If you’ve got no one to sell to, no sales right?
What do I mean by building audience.
- Have you got Facebook followers?
- Instagram followers
- LinkedIn followers
- Website traffic
- A list of people who have opted into your email list ?
- Money to spend on advertising
Before I even started contemplating selling online courses, I ran a guest post on the Adobe website and I got 160 web professionals to opt-in to my email list .
I regarded web professionals and designers as the target audience with the funds and the problem necessary to buy potential online learning from me.
Or so I thought !
If you are starting with no audience then it’s going to cost you in time or money to build that audience up.
There’s a great book called ‘Oversubscribed’ by Daniel Priestley.
He explained that you need an average of 11 touches with people in order to build up trust.
He stated you need about 7 hours or 11 touches of relationship building with your content; emails, videos, case studies and social interactions before you can start to push your sales effort.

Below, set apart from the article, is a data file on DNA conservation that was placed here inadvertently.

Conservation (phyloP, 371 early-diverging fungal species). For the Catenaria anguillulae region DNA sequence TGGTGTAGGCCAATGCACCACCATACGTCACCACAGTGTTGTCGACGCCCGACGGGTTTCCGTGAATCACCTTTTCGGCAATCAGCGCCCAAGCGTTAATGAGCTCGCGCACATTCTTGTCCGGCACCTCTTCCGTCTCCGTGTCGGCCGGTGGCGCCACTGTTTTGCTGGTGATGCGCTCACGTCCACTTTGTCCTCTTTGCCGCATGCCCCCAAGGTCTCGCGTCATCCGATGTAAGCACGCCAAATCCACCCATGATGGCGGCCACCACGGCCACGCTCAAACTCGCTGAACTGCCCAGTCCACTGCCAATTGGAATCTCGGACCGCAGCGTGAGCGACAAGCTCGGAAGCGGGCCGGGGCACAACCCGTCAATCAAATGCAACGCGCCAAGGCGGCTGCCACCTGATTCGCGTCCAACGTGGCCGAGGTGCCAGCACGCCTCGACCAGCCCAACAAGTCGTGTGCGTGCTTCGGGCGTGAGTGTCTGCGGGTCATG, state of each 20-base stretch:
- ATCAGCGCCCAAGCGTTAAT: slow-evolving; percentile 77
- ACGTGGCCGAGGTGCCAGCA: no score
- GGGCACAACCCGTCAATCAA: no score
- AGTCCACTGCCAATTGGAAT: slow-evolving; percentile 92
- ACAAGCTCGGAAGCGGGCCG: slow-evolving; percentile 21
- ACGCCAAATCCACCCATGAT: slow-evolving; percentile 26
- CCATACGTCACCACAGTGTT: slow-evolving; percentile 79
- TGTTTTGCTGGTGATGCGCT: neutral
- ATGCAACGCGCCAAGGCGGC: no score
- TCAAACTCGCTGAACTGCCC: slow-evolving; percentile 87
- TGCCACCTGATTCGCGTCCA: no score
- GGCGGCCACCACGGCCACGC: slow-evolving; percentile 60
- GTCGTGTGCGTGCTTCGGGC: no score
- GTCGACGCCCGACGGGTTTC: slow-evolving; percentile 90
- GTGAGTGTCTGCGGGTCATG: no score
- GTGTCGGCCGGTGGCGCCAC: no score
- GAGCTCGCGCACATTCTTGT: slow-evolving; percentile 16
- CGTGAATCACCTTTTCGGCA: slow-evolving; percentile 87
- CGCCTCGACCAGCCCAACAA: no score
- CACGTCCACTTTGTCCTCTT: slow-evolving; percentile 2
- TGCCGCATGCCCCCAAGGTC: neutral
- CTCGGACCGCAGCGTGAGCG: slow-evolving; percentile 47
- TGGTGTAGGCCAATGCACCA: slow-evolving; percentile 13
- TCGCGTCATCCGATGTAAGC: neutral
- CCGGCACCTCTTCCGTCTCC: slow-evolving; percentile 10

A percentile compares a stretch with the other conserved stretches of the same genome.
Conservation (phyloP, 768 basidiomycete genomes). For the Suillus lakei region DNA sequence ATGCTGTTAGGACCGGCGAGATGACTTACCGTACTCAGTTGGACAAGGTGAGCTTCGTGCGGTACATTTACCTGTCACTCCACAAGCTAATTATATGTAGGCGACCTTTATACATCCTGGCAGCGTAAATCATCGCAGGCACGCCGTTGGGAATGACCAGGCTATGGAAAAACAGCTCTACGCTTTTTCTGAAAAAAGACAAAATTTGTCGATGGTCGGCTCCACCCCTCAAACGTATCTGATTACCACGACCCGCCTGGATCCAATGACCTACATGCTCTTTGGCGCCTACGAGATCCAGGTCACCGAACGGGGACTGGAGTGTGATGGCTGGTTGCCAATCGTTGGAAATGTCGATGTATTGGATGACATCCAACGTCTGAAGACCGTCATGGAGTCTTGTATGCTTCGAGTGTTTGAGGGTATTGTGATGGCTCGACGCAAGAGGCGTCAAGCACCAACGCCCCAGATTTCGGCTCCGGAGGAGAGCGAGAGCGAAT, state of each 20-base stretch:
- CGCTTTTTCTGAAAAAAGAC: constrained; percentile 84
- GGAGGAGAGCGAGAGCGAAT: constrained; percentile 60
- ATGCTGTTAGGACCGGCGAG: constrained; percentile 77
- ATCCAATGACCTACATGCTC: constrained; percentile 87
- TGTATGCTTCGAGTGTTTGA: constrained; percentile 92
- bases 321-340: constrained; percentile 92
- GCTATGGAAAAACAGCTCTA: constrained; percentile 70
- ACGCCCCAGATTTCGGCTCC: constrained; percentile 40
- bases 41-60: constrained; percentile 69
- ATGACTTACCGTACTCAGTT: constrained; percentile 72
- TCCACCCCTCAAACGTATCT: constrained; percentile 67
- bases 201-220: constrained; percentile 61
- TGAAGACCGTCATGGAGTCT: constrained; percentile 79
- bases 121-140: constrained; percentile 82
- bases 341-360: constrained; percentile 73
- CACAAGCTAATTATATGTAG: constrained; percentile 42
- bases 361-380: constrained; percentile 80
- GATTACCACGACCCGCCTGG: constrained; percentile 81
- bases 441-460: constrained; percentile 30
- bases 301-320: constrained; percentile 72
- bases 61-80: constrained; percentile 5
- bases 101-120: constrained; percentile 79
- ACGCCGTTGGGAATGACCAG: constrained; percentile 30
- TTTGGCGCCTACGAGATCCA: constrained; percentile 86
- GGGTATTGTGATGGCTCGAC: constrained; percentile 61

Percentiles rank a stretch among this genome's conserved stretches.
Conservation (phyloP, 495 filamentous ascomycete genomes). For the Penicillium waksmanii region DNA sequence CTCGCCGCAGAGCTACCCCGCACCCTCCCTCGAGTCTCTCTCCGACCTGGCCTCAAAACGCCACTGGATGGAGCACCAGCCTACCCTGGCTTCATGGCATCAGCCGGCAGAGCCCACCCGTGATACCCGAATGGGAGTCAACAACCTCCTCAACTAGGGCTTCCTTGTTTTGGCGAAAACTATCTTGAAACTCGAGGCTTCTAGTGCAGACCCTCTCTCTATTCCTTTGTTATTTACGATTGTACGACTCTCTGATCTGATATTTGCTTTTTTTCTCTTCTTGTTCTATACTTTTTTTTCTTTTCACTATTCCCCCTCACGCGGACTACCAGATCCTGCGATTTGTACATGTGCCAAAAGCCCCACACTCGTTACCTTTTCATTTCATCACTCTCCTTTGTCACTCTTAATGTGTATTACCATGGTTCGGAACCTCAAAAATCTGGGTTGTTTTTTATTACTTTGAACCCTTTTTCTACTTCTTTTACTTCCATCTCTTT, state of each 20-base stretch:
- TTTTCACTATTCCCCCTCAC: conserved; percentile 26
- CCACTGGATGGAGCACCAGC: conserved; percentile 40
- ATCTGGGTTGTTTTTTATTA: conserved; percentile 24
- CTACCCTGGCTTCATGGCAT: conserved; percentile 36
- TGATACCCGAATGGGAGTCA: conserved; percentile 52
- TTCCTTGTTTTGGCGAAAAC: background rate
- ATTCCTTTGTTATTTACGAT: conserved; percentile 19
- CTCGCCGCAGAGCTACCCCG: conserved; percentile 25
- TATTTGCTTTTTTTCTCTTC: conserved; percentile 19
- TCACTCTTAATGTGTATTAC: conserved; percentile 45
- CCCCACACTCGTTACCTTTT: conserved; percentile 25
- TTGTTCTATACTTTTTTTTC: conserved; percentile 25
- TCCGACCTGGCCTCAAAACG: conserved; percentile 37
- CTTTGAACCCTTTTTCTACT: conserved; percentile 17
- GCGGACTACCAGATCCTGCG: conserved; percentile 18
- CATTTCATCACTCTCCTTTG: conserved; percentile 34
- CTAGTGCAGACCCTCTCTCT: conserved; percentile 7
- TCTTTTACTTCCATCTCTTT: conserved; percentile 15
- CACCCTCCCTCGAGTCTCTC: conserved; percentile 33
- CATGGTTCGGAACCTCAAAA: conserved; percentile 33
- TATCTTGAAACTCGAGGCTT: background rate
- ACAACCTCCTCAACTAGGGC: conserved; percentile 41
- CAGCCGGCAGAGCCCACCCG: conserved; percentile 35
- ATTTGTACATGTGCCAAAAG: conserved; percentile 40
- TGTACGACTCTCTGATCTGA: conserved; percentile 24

If you consider email click rates and website conversion rates are around 1 or 2% if you have an audience of 1000 then you’re looking at 10 to 20 sales.
How to build an audience from scratch
- Use Facebook or Google Ads to quickly reach your audience.
- Offer them access to some free courses or a free guide; something they can watch or subscribe to
- Send them to a landing page with an email optin form
- Store the names and emails in a CRM like Drip or Convertkit.
Piggyback on someone else’s audience
If you don’t have an audience you could jump on the back of someone else’s audience.
This partner in your business community could have access to the audience you are targeting but don’t sell any online education courses.
Bear in mind they will want a share of your revenue because their audience is a valuable commodity.
If you have an audience
I have around 3500 web visitors a month.
What I did was add a unique call to action and opt in form to many of my blog posts
Those people opted in, downloaded the guides they required and they were added to Convertkit; where I store their information.
How many do you need people do you need before creating and selling a course ?
If only it were so simple.